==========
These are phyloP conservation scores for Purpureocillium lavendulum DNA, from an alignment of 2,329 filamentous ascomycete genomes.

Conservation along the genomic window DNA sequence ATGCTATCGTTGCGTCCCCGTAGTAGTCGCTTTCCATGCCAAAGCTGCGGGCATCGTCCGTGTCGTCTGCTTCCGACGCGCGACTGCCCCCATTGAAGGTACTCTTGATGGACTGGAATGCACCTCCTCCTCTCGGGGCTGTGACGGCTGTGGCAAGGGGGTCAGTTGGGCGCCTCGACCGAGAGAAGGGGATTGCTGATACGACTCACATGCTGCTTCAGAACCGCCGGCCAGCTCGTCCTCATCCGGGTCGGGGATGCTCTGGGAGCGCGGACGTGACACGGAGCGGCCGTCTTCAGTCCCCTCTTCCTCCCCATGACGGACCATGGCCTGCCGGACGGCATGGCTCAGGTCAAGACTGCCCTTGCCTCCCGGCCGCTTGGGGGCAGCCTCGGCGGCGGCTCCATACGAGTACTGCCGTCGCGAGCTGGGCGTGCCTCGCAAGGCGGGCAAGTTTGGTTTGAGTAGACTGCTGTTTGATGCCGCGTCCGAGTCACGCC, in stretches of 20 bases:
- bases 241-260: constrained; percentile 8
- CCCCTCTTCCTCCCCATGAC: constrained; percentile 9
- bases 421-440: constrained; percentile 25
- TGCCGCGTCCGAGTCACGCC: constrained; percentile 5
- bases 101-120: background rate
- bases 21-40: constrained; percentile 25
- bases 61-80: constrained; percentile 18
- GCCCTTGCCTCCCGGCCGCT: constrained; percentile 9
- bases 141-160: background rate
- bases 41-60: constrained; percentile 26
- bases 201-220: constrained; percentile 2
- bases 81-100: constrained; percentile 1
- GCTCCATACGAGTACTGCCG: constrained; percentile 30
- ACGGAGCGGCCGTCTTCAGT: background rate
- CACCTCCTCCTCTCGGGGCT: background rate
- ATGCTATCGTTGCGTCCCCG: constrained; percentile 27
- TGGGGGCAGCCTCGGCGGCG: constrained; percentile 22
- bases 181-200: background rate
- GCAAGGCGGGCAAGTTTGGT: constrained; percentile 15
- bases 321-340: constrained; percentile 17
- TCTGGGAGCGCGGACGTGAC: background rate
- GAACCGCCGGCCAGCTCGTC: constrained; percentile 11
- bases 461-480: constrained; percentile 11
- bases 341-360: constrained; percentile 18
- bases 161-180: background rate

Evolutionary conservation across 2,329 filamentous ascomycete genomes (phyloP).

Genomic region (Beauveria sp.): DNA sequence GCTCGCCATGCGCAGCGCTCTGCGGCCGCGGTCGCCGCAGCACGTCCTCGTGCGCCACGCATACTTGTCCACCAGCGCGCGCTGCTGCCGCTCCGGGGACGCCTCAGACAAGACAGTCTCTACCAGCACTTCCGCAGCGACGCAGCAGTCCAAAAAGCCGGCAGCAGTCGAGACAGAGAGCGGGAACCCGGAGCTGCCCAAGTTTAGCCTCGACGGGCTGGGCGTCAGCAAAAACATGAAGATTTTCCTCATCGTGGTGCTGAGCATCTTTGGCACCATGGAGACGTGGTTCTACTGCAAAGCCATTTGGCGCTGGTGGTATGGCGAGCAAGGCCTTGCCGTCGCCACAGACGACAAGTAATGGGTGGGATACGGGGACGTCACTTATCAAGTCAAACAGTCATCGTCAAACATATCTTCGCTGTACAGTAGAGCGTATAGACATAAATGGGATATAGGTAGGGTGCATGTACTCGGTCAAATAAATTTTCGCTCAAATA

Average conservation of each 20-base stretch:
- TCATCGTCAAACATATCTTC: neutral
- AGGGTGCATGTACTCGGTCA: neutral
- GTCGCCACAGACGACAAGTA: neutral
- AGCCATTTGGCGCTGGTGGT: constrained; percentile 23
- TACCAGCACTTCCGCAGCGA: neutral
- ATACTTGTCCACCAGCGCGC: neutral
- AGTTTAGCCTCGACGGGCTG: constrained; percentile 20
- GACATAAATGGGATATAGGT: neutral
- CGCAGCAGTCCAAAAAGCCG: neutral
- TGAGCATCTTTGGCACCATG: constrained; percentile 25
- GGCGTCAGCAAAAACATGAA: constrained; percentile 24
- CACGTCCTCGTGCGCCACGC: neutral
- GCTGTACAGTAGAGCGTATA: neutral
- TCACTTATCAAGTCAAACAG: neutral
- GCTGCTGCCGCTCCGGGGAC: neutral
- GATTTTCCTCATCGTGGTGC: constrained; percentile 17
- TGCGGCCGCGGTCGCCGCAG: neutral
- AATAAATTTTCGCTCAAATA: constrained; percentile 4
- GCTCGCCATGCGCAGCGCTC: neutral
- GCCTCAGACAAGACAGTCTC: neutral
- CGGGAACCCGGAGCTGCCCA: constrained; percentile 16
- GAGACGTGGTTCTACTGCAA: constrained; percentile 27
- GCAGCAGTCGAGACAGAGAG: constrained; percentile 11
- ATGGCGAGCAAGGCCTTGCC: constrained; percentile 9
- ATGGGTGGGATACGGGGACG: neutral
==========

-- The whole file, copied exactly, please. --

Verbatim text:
These are phyloP conservation scores for Purpureocillium lavendulum DNA, from an alignment of 2,329 filamentous ascomycete genomes.

Conservation along the genomic window DNA sequence ATGCTATCGTTGCGTCCCCGTAGTAGTCGCTTTCCATGCCAAAGCTGCGGGCATCGTCCGTGTCGTCTGCTTCCGACGCGCGACTGCCCCCATTGAAGGTACTCTTGATGGACTGGAATGCACCTCCTCCTCTCGGGGCTGTGACGGCTGTGGCAAGGGGGTCAGTTGGGCGCCTCGACCGAGAGAAGGGGATTGCTGATACGACTCACATGCTGCTTCAGAACCGCCGGCCAGCTCGTCCTCATCCGGGTCGGGGATGCTCTGGGAGCGCGGACGTGACACGGAGCGGCCGTCTTCAGTCCCCTCTTCCTCCCCATGACGGACCATGGCCTGCCGGACGGCATGGCTCAGGTCAAGACTGCCCTTGCCTCCCGGCCGCTTGGGGGCAGCCTCGGCGGCGGCTCCATACGAGTACTGCCGTCGCGAGCTGGGCGTGCCTCGCAAGGCGGGCAAGTTTGGTTTGAGTAGACTGCTGTTTGATGCCGCGTCCGAGTCACGCC, in stretches of 20 bases:
- bases 241-260: constrained; percentile 8
- CCCCTCTTCCTCCCCATGAC: constrained; percentile 9
- bases 421-440: constrained; percentile 25
- TGCCGCGTCCGAGTCACGCC: constrained; percentile 5
- bases 101-120: background rate
- bases 21-40: constrained; percentile 25
- bases 61-80: constrained; percentile 18
- GCCCTTGCCTCCCGGCCGCT: constrained; percentile 9
- bases 141-160: background rate
- bases 41-60: constrained; percentile 26
- bases 201-220: constrained; percentile 2
- bases 81-100: constrained; percentile 1
- GCTCCATACGAGTACTGCCG: constrained; percentile 30
- ACGGAGCGGCCGTCTTCAGT: background rate
- CACCTCCTCCTCTCGGGGCT: background rate
- ATGCTATCGTTGCGTCCCCG: constrained; percentile 27
- TGGGGGCAGCCTCGGCGGCG: constrained; percentile 22
- bases 181-200: background rate
- GCAAGGCGGGCAAGTTTGGT: constrained; percentile 15
- bases 321-340: constrained; percentile 17
- TCTGGGAGCGCGGACGTGAC: background rate
- GAACCGCCGGCCAGCTCGTC: constrained; percentile 11
- bases 461-480: constrained; percentile 11
- bases 341-360: constrained; percentile 18
- bases 161-180: background rate

Evolutionary conservation across 2,329 filamentous ascomycete genomes (phyloP).

Genomic region (Beauveria sp.): DNA sequence GCTCGCCATGCGCAGCGCTCTGCGGCCGCGGTCGCCGCAGCACGTCCTCGTGCGCCACGCATACTTGTCCACCAGCGCGCGCTGCTGCCGCTCCGGGGACGCCTCAGACAAGACAGTCTCTACCAGCACTTCCGCAGCGACGCAGCAGTCCAAAAAGCCGGCAGCAGTCGAGACAGAGAGCGGGAACCCGGAGCTGCCCAAGTTTAGCCTCGACGGGCTGGGCGTCAGCAAAAACATGAAGATTTTCCTCATCGTGGTGCTGAGCATCTTTGGCACCATGGAGACGTGGTTCTACTGCAAAGCCATTTGGCGCTGGTGGTATGGCGAGCAAGGCCTTGCCGTCGCCACAGACGACAAGTAATGGGTGGGATACGGGGACGTCACTTATCAAGTCAAACAGTCATCGTCAAACATATCTTCGCTGTACAGTAGAGCGTATAGACATAAATGGGATATAGGTAGGGTGCATGTACTCGGTCAAATAAATTTTCGCTCAAATA

Average conservation of each 20-base stretch:
- TCATCGTCAAACATATCTTC: neutral
- AGGGTGCATGTACTCGGTCA: neutral
- GTCGCCACAGACGACAAGTA: neutral
- AGCCATTTGGCGCTGGTGGT: constrained; percentile 23
- TACCAGCACTTCCGCAGCGA: neutral
- ATACTTGTCCACCAGCGCGC: neutral
- AGTTTAGCCTCGACGGGCTG: constrained; percentile 20
- GACATAAATGGGATATAGGT: neutral
- CGCAGCAGTCCAAAAAGCCG: neutral
- TGAGCATCTTTGGCACCATG: constrained; percentile 25
- GGCGTCAGCAAAAACATGAA: constrained; percentile 24
- CACGTCCTCGTGCGCCACGC: neutral
- GCTGTACAGTAGAGCGTATA: neutral
- TCACTTATCAAGTCAAACAG: neutral
- GCTGCTGCCGCTCCGGGGAC: neutral
- GATTTTCCTCATCGTGGTGC: constrained; percentile 17
- TGCGGCCGCGGTCGCCGCAG: neutral
- AATAAATTTTCGCTCAAATA: constrained; percentile 4
- GCTCGCCATGCGCAGCGCTC: neutral
- GCCTCAGACAAGACAGTCTC: neutral
- CGGGAACCCGGAGCTGCCCA: constrained; percentile 16
- GAGACGTGGTTCTACTGCAA: constrained; percentile 27
- GCAGCAGTCGAGACAGAGAG: constrained; percentile 11
- ATGGCGAGCAAGGCCTTGCC: constrained; percentile 9
- ATGGGTGGGATACGGGGACG: neutral